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Europe Braces for Business Losses as Governments Set Goals to Ban Gas-powered Cars

World News Desk

Europe Braces for Business Losses as Governments Set Goals to Ban Gas-powered Cars

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Automotive industries in Europe are increasingly concerned about losing business after several European countries announced plans to eliminate vehicles that run on fossil fuels. These proposals have come after the European Union decreed that all diesel- and gas-powered engines be replaced with greener alternatives by 2050 in a bid to combat the Continent’s worsening air pollution crisis.

Germany’s legislative body voted to ban diesel and gasoline cars by 2030. The proposal was met with resistance from Transport Minister Alexander Dobrindt who said, “A complete end of the internal combustion engine from 2030 on would be totally unrealistic.”

The crossover would be expensive and labor-intensive as Germany is home to 41 car and engine plants. One in every five cars sold globally are made in the country, and automobiles represent its biggest industry.

In order to curb the 23,000 to 40,000 deaths attributed to poor air quality in Britain, the government made a similar announcement for 2040. Yet London officials are not certain the nation is capable of providing infrastructure for more electric vehicles on its roads. Jack Cousens, spokesperson for Britain’s motoring organization AA, said there would need to be “significant investment in order to install charging points across the country.” He also questioned whether the electricity grid “could cope with a mass switch-on after the evening rush hour.”

Swedish company Volvo declared it will manufacture all of its vehicles to be fully electric or hybrid by 2019, “marking the historic end of cars that only have an internal combustion engine,” the company stated in a press release.

Yet experts believe that, if European car companies stopped producing gas powered cars, they are at risk of losing vast amounts of profit, as demand for electric cars is markedly low in Europe. Currently, more than 50 percent of cars sold are diesel engines, although that number has been declining in favor of gas-powered cars since a scandal with Volkswagen tainted public opinion of diesel cars. Gas-powered cars are increasingly preferred by customers due to the lower cost of fuel. This trend is likely to continue while oil prices remain low.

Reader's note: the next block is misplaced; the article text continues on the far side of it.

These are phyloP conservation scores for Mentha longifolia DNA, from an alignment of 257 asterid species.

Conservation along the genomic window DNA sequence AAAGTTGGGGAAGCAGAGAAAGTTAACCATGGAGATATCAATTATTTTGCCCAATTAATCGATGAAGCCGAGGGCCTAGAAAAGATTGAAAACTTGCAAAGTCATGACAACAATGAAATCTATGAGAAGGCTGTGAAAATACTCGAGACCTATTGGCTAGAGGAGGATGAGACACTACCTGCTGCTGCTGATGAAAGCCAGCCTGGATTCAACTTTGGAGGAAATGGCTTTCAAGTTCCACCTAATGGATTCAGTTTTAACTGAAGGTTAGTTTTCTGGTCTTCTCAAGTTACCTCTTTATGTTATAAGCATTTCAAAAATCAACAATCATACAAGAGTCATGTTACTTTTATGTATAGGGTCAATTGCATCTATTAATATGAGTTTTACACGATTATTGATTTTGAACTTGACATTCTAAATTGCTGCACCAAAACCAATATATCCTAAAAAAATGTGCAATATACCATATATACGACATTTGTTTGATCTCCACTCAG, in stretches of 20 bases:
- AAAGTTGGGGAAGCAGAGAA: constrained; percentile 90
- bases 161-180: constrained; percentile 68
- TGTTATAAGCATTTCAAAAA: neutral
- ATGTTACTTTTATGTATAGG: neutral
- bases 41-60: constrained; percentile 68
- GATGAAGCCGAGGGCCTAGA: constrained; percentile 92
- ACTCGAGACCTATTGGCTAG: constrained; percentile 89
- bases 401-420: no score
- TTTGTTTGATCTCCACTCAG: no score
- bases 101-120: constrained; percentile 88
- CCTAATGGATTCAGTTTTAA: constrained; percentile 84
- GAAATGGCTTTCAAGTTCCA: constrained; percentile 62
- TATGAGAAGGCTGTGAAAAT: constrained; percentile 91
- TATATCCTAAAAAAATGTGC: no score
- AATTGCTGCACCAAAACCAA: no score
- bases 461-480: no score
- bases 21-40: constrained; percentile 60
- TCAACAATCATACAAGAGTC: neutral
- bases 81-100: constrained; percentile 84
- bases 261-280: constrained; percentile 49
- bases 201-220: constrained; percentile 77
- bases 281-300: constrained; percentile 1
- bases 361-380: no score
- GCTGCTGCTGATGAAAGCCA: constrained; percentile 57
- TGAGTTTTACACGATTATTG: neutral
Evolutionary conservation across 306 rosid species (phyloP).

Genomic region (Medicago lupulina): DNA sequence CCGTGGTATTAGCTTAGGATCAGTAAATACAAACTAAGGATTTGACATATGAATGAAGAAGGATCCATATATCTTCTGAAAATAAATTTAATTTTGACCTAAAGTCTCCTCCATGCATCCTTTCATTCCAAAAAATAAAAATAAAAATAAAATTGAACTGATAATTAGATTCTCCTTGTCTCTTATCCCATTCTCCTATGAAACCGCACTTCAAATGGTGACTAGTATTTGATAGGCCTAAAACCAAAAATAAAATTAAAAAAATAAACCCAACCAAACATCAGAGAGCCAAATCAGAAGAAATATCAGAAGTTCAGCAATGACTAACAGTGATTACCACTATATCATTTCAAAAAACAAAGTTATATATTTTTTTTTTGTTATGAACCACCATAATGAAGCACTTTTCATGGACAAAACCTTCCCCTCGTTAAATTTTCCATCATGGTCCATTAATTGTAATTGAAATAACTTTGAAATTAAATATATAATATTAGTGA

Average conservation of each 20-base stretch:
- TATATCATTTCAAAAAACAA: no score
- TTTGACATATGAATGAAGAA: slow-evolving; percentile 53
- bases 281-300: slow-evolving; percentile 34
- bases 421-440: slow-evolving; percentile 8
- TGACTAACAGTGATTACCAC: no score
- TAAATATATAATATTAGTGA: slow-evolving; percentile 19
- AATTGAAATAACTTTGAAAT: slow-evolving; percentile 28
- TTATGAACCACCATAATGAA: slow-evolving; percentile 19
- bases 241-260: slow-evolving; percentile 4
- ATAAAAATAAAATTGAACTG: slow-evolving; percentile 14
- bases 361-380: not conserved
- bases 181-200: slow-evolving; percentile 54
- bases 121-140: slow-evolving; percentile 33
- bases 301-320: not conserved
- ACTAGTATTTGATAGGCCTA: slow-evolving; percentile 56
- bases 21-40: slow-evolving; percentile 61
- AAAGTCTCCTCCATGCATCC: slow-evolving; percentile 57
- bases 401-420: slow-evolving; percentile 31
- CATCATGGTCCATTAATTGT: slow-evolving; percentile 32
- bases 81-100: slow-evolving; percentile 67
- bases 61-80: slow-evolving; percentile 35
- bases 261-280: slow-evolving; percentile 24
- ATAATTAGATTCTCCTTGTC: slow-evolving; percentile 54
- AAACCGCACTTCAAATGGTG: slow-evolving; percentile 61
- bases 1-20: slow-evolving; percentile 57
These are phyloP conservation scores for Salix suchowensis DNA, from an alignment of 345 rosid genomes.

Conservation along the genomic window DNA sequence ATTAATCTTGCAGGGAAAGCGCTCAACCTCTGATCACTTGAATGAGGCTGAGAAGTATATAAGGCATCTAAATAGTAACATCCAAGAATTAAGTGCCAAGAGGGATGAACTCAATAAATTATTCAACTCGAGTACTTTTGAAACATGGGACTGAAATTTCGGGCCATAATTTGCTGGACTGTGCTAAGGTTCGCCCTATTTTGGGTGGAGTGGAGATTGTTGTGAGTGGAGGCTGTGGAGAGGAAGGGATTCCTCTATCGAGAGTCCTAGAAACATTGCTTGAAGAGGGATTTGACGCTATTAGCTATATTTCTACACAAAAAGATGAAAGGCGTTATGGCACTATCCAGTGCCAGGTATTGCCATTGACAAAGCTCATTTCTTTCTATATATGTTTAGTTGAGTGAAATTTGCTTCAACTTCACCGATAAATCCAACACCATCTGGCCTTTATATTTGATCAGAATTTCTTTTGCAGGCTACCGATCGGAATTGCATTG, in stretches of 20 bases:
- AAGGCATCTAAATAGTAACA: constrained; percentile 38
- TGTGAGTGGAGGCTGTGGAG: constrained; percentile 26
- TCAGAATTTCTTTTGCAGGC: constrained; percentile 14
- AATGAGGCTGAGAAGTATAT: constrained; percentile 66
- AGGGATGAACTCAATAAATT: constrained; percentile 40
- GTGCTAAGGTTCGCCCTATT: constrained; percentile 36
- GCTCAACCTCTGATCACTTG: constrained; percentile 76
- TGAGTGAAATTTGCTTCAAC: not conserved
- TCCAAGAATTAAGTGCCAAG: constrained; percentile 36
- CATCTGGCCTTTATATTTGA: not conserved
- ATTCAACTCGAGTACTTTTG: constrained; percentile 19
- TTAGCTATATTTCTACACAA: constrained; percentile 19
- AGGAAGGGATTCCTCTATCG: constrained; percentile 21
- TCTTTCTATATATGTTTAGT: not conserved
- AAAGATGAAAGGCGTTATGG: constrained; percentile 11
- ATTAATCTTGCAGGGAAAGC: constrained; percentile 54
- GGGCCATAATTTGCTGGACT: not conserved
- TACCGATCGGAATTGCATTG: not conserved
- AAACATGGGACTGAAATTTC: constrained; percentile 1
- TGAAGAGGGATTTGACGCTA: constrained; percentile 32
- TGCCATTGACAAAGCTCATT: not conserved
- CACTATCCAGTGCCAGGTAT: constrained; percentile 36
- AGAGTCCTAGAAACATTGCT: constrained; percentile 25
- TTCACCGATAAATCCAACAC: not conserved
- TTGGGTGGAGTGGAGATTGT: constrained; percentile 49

“While most major automakers offer hybrids and battery-powered options, none of them have been willing to forsake cars powered solely by gasoline or diesel fuel,” The New York Times reported. “On the contrary, United States automakers have continued to churn out S.U.V.s and pickup trucks, whose sales have surged because of relatively low fuel prices.”

According to CNN: “The stock of tiny Tesla…may be worth more than either General Motors…or Ford…but it has yet to report an annual profit. Traditional automakers are making billions of dollars selling millions of gasoline-powered cars each. No one has yet figured out a way to make a profit selling electric-only vehicles.”

Executive analyst for Kelley Blue Book Rebecca Lindland believes such proposals are unlikely to be realized. “It’s hard to find technology that is better suited for cars,” she said, referring to the efficiency of gas-powered engines. “The idea that we are moving completely away from internal combustion is completely exaggerated.”


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